Speaking of art, first-time leads Robert Loeser and Dan Reed were flawless in their roles as Ralph Rackstraw and Captain Corcoran. Robert managed to deliver with perfect clarity lines of dialogue as tangled as a junior cabin’s rope in the Woodsdudes’ Day bear-bagging event. The part of Ralph is fraught with notes most people would have to sit in ice water to reach, but Robert nailed them with the ease of a Pavarotti – proving that he’s a clone of more musical mega-stars than just Adele. Meanwhile, Dan Reed gave us the simple but well-meaning Captain with a singular dramatic flair, making the show especially relevant for Junior campers with short attention spans by making it clear that Victorian sailors, too, worried about things like yogurt rations and Tecumseh Day. Dan was onstage for the bulk of the second act, and his capacity to deliver number after demanding number with undiminished energy, precision, and dramatic flair speaks well to his potential for starring in the next Baz Luhrman filmic extravaganza, The Walking Dead Learn to Run. Rounding out the principals was Jacob Berk, for whom this was not actually the first lead. He had shared the role of Celia in last summer’s Iolanthe, playing the first night before being whisked off for an exclusive gig with Cher at Caesar’s Palace in Vegas. This summer, though, he had Josephine all to himself, and he positively owned the role handling his solos with dramatic flair and pinpoint musical accuracy and easily matching Robert/Ralph in their icy hot duet, “Refrain Audacious Tar.” It clearly hadn’t hurt that Jacob had previewed his performance at Greenleaf Hut for an enraptured audience from a local girls’ camp.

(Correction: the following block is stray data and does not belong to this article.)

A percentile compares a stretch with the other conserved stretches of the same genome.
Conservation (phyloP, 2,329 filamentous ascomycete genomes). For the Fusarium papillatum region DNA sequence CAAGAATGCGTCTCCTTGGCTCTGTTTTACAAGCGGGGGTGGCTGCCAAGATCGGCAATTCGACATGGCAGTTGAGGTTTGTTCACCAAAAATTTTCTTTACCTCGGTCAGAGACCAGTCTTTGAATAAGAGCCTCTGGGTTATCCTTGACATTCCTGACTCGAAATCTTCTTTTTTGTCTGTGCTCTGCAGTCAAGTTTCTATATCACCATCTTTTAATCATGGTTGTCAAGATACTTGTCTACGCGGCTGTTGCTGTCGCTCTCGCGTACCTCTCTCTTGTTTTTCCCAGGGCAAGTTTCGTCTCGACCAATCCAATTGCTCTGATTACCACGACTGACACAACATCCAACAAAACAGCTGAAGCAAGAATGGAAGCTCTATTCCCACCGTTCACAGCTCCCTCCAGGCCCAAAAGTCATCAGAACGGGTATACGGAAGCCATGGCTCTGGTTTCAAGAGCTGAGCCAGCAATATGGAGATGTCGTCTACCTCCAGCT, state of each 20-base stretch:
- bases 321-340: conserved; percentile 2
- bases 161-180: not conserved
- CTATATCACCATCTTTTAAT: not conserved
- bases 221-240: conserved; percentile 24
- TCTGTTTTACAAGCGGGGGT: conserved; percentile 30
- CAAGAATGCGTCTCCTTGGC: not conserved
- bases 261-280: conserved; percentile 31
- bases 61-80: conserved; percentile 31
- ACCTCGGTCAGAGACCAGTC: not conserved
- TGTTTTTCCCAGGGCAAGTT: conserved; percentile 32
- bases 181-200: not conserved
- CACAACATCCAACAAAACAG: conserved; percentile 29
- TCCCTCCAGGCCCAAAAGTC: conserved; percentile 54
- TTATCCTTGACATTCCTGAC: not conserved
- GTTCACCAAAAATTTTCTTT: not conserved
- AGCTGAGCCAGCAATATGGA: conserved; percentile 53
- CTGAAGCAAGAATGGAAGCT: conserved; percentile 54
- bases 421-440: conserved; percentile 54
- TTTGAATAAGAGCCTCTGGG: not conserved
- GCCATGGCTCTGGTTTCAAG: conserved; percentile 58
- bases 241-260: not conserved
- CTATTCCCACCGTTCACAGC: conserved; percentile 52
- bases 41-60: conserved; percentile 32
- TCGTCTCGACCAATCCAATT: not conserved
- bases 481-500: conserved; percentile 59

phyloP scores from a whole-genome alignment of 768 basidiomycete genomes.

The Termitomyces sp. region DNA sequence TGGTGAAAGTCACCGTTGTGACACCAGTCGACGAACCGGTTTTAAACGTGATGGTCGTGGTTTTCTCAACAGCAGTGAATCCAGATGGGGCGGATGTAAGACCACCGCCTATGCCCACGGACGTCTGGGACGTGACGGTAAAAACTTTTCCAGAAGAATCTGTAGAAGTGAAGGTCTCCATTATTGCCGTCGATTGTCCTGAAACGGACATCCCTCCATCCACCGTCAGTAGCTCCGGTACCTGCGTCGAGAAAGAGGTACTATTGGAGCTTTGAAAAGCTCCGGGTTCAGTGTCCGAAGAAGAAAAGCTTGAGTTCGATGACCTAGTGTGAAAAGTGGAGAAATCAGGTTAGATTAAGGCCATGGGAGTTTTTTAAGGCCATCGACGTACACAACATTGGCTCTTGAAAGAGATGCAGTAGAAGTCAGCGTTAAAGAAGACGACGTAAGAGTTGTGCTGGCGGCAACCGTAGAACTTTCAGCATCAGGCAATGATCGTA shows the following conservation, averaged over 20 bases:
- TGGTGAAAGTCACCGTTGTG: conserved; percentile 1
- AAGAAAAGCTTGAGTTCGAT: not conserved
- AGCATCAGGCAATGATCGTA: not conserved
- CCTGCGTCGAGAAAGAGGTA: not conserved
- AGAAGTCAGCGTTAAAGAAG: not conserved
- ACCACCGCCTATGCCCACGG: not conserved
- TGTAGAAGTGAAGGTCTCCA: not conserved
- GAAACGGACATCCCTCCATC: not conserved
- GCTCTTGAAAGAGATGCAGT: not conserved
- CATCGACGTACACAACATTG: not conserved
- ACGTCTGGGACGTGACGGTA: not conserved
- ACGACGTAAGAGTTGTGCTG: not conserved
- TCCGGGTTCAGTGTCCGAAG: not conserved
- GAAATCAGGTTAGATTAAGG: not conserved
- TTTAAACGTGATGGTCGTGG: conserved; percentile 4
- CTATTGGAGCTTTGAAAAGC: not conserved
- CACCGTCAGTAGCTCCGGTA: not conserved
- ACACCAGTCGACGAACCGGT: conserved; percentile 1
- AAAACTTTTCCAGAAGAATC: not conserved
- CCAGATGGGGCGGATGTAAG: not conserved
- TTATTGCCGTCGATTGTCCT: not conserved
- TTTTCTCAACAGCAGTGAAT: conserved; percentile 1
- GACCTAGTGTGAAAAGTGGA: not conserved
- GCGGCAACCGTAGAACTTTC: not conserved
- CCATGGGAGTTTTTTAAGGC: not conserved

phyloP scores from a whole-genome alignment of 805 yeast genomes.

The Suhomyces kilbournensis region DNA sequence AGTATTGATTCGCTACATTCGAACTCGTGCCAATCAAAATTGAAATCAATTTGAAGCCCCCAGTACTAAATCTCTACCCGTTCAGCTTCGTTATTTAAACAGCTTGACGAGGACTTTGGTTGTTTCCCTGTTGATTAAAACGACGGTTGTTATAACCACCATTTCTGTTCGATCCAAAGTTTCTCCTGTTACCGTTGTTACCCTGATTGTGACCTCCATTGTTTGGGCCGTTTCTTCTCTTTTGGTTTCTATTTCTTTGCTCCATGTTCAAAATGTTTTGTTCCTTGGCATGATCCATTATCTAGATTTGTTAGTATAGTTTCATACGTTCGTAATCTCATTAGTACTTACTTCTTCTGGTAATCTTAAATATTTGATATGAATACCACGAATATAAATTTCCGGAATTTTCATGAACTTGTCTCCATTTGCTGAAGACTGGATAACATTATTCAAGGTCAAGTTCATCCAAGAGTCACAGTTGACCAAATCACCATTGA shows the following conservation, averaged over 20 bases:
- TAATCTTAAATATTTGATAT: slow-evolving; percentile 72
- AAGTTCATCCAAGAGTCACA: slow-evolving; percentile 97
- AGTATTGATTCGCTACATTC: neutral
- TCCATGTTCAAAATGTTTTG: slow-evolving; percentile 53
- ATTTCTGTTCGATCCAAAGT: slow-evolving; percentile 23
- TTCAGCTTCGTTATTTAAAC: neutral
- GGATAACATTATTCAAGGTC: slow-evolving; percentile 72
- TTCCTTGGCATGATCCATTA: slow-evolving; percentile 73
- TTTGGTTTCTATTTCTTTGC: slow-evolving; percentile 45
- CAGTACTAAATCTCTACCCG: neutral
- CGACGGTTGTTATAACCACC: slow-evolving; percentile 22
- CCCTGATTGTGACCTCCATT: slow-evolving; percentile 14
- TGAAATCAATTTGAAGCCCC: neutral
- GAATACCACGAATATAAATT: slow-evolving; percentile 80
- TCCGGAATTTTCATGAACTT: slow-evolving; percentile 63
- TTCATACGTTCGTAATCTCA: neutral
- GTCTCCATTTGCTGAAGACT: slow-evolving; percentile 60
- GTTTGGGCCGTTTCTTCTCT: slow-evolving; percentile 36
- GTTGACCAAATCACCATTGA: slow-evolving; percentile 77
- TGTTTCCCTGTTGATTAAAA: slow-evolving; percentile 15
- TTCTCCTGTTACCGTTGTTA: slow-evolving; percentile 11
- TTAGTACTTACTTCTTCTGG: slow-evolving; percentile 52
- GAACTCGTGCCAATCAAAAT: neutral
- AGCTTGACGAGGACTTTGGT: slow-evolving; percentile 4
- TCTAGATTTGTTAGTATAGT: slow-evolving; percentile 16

We have already mentioned rookie director Dorin Dehls remarkable job whipping the show into such impressive shape. One-man orchestra Josh Hess was masterful at keyboard, even though it was rumored that he had refused a thousand-dollar bonus had he been willing to sport a nautical tattoo on the back of his shaved hear. Deborah Fauver’s weeks of hard and creative work as wardrobe mistress and backstage manager contributed incalculably to the success of the show. And, perhaps for the first time ever, the set and lighting drew appreciative applause from the both nights’ audiences as soon as the curtain first opened. We understand that special thanks are owed to Reed Harrigan and Ken Morrell for their invaluable technical assistance in these to realms.
Finally, a special shout out to curtain-pullers and nautical bouncers Will Clare and Danno Walder, who somehow managed to steal the show by standing there and trying to look stern and impassive. There must just be something about these two guys that makes it absolutely ridiculous when they try to act serious. In any case, it was two nights truly to remember. Looking forward to the 2015 production of The Mikado, we advise you to book early. Tickets are bound to fly out the door as quickly as Mitch McConnell leaves a meeting with President Obama. Until then, happy theater going!
~ Clive Bean
With thanks to Clive, we’ll close the last official newsletter of the 2014 season. It’s been an excellent year, and as we begin (unbelievably) to put Pemi to bed for the winter, we thank as well all of you parents who entrusted your boys to us for the summer. We hope to see all of them who can return in June or July of 2015. To that end, look for applications to be made available to veteran families on or about October 15 (and to new families towards the end of the month.) For now, goodbye, and have a wonderful Fall.
~ Tom and Danny